Technology giant Microsoft released emergency security updates today for its Exchange email server to patch four zero-day vulnerabilities that were exploited by a Chinese state-sponsored hacking group.
Named Hafnium, Microsoft said the group has a history of targeting internet-facing servers as an entry point into its targets’ internal networks.
In past attacks, the group has primarily targeted entities in the United States, such as infectious disease researchers, law firms, higher education institutions, defense contractors, policy think tanks, and NGOs.
Its most recent wave of attacks took place this year and have involved the use of four previously unknown Exchange bugs.
Zero-days were part of an attack chain
In reports published today by both Microsoft and security firm Volexity, the companies said that Hafnium operators used the four Exchange zero-days as part of a multi-part attack chain to bypass authentication procedures, gain admin privileges, and then install an ASPX web shell on the compromised servers.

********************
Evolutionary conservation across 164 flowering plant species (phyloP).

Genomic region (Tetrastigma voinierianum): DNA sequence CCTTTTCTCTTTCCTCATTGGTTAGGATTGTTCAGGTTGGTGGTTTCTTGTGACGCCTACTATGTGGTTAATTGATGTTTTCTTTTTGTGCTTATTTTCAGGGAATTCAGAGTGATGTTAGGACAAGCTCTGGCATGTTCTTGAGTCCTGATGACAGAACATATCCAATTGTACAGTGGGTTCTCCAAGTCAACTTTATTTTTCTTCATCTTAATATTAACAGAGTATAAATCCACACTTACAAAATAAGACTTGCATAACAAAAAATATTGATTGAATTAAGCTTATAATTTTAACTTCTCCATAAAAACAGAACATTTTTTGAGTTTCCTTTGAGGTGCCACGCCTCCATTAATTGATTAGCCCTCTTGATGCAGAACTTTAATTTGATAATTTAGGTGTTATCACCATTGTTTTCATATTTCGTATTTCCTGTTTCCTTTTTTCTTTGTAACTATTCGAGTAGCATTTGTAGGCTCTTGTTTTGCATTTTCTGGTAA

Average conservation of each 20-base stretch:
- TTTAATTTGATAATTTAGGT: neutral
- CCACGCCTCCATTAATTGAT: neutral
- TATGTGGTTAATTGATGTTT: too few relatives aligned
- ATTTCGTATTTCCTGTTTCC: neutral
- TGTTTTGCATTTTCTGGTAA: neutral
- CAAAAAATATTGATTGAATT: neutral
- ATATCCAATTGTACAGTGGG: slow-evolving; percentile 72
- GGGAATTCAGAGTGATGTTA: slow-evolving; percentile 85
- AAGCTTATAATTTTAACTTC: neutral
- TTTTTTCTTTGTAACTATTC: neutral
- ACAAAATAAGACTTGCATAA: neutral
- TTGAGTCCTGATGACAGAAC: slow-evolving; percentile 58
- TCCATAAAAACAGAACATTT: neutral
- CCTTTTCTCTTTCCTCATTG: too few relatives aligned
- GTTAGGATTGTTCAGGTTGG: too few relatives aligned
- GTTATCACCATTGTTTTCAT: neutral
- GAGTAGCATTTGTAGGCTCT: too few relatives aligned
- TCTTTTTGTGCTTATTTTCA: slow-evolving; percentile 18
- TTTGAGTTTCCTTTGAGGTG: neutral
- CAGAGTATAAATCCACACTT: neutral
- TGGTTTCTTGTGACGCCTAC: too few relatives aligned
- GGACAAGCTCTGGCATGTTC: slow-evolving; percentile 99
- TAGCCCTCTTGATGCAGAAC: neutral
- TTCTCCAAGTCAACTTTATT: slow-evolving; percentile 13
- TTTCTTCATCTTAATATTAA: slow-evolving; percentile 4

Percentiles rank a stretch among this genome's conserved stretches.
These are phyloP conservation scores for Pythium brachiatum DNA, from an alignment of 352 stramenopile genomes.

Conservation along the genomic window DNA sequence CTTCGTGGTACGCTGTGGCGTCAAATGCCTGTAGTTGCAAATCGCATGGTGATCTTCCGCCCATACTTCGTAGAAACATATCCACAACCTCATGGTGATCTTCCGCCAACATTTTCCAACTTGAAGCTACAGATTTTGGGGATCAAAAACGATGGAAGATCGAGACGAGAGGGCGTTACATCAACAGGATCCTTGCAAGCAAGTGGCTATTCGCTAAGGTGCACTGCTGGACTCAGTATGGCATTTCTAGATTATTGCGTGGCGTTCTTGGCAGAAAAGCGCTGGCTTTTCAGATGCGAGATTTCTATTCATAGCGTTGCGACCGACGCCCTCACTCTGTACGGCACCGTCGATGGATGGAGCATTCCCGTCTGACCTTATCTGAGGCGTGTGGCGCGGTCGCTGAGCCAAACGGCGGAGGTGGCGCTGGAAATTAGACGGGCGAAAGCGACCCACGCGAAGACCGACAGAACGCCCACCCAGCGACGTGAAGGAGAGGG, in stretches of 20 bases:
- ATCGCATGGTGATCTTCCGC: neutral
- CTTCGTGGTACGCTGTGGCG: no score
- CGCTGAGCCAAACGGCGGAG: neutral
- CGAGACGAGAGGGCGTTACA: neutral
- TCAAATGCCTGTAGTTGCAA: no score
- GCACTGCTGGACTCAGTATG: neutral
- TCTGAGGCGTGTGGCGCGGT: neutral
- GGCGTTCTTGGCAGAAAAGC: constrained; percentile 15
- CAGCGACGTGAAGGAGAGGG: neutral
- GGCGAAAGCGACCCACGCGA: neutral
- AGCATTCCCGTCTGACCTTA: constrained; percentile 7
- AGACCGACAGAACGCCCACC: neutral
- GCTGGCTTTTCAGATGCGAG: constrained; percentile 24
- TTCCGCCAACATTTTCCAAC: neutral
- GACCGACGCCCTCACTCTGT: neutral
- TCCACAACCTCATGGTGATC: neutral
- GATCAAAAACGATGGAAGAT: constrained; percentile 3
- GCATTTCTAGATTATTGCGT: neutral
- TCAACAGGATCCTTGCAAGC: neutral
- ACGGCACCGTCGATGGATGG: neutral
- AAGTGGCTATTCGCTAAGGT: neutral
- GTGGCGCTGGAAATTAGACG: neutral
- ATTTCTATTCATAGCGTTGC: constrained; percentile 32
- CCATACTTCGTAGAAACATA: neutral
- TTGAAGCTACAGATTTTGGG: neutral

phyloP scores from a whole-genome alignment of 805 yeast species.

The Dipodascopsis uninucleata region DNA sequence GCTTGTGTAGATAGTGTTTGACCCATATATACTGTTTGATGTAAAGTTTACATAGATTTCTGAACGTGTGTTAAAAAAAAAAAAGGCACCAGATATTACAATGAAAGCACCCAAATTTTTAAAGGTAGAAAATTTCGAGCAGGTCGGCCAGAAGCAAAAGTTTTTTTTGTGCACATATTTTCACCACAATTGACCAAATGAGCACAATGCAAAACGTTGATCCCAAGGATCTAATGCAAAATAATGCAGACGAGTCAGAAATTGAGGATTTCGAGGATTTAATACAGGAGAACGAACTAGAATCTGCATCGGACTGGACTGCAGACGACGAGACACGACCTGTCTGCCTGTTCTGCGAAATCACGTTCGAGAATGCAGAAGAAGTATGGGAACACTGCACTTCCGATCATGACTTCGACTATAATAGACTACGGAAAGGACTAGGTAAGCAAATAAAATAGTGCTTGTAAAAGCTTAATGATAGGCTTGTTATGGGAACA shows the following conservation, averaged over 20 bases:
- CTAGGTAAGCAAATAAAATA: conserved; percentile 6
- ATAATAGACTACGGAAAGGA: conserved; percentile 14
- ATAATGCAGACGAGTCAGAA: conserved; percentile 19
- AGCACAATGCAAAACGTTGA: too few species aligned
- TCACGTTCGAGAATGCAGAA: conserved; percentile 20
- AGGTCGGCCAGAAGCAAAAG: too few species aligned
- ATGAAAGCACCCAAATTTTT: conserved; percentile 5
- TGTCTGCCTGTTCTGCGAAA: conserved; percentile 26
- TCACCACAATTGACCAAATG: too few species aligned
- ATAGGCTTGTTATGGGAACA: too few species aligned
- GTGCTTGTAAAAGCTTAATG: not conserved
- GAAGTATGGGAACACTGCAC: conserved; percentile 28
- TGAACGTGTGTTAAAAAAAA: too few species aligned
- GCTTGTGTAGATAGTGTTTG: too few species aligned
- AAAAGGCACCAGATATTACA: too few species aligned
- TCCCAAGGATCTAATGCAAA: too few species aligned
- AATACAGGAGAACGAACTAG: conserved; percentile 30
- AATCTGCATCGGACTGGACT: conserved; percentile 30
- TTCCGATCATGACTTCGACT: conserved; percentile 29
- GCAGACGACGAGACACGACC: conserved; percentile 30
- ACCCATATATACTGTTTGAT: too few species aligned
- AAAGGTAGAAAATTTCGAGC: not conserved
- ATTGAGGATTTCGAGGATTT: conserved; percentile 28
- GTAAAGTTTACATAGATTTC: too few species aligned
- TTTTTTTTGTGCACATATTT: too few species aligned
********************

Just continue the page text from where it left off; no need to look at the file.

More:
Once attackers had a foothold inside an organization’s Exchange server, they proceeded to export the content of email inboxes and address books and upload the data to a remote server.
It’s these suspicious uploads that Volexity said it detected on the Exchange servers of two of its customers. A subsequent investigation discovered ongoing attacks, and the security firm said it reported its findings to Microsoft. Volexity also said it tracked down attacks going as far back as January 2021. Microsoft also said it received a second report about the attacks from Danish security firm Dubex.
The news of the vulnerabilities was first reported by TechCrunch.
Earlier today, Microsoft has released patches for the four zero-days exploited in the attacks (CVE-2021-26855, CVE-2021-26857, CVE-2021-26858, and CVE-2021-27065), but also for three other Exchange bugs (CVE-2021-27078, CVE-2021-26854, and CVE-2021-26412) it discovered during the subsequent investigation.
The OS maker said that only Exchange email servers installed on customer premises were vulnerable and that Exchange Online systems were not vulnerable.
While neither Microsoft nor Volexity disclosed the targets of these recent attacks, in a blog post today, Tom Burt, Microsoft Corporate Vice-President of Consumer Trust and Safety, said they’ve “briefed appropriate U.S. government agencies on this activity.”